Details are crisp, the beautiful colours really glow, and the elephant stampede is even more compelling, particularly the shots where Howard stalks very close to an elephant herd. The stereo mix booms in 2.0, and Malcolm Arnold’s score is among his best (admittedly aided by Henri Patterson’s superb “Minna’s Theme”).
Only regrets: with such a colourful production history and as a forgotten film in both Zanuck and Huston’s Filmography, it’s a pity there isn’t a commentary track. Zanuck assembled an excellent cast, and so many top artisans worked on the film. My bias is largely due towards having a huge affection for the film, and while Julie Kirgo’s liner notes provide a good overview of the film, those wanting more info ought to read Mel Gussow’s outstanding and colourful 1983 biography of Zanuck. Don’t Say Yes Until I Finish Talking, and jump to the chapter “The Roots of Hell,” which detail the making of the film.
Zanuck’s association with Greco extended through several film, including The Sun Also Rises (1957), The Naked Earth (1958), The Roots of Heaven (1958), Crack in the Mirror (1960), which he wrote under his old pen name Mark Canfield; and The Big Gamble. The chanteuse by trade eventually stepped away from films, finishing off with a French TV adaptation of Belphegor (1965), Onkel Toms Hutte (1965) co-starring with Herbert Lom, and The Night of the Generals (1967).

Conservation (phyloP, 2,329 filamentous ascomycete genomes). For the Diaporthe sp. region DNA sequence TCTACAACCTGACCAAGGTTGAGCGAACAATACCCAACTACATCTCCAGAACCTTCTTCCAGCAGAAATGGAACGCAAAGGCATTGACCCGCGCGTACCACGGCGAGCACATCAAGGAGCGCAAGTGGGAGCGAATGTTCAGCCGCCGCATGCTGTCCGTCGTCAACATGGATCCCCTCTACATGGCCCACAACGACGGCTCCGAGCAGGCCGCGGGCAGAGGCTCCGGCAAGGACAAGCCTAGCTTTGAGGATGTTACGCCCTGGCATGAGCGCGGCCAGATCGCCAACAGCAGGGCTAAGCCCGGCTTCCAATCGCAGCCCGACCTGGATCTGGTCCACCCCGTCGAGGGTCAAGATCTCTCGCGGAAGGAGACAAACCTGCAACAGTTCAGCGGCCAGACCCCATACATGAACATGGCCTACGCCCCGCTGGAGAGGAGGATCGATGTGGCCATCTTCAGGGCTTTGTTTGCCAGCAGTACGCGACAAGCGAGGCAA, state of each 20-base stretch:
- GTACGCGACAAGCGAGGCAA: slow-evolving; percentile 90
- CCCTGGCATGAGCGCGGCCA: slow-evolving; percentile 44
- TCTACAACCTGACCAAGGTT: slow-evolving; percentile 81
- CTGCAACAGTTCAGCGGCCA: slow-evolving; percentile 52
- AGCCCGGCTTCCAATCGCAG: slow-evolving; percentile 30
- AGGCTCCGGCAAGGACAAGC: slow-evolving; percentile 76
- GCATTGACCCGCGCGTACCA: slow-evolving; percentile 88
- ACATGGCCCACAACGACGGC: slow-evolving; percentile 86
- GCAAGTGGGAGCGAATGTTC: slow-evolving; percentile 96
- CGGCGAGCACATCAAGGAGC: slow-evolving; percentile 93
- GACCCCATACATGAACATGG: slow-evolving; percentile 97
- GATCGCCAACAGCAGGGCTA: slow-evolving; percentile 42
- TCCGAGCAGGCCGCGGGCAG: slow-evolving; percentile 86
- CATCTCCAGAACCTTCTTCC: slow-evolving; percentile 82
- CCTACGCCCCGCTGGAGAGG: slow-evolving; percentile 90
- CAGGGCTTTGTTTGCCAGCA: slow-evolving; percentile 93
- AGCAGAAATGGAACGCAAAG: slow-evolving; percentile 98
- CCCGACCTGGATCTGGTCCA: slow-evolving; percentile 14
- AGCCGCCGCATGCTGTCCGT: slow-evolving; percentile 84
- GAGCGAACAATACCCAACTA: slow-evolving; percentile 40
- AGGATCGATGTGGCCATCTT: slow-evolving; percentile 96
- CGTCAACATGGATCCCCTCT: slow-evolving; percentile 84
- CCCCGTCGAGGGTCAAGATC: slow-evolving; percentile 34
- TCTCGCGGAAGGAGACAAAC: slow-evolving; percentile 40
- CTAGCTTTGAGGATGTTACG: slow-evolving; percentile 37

Huston would revisit idealistic characters in subsequent films, but there are similar parallels in The Misfits (1961), in which bruised people battle over jealousies and running free and wild as a horse (literally) in the desert flats of Nevada.
Although Gary’s first produced script, the author would be involved in just a handful of productions directly, including contributions to Zanuck’s The Longest Day (1962), and writing and directing two films with then-wife Jean Seberg, Les oiseaux vont mourir au Perou / Birds Come to Die in Peru (1968), and Kill! (1971).
© 2012 Mark R. Hasan
Category: Blu-ray / DVD Film Review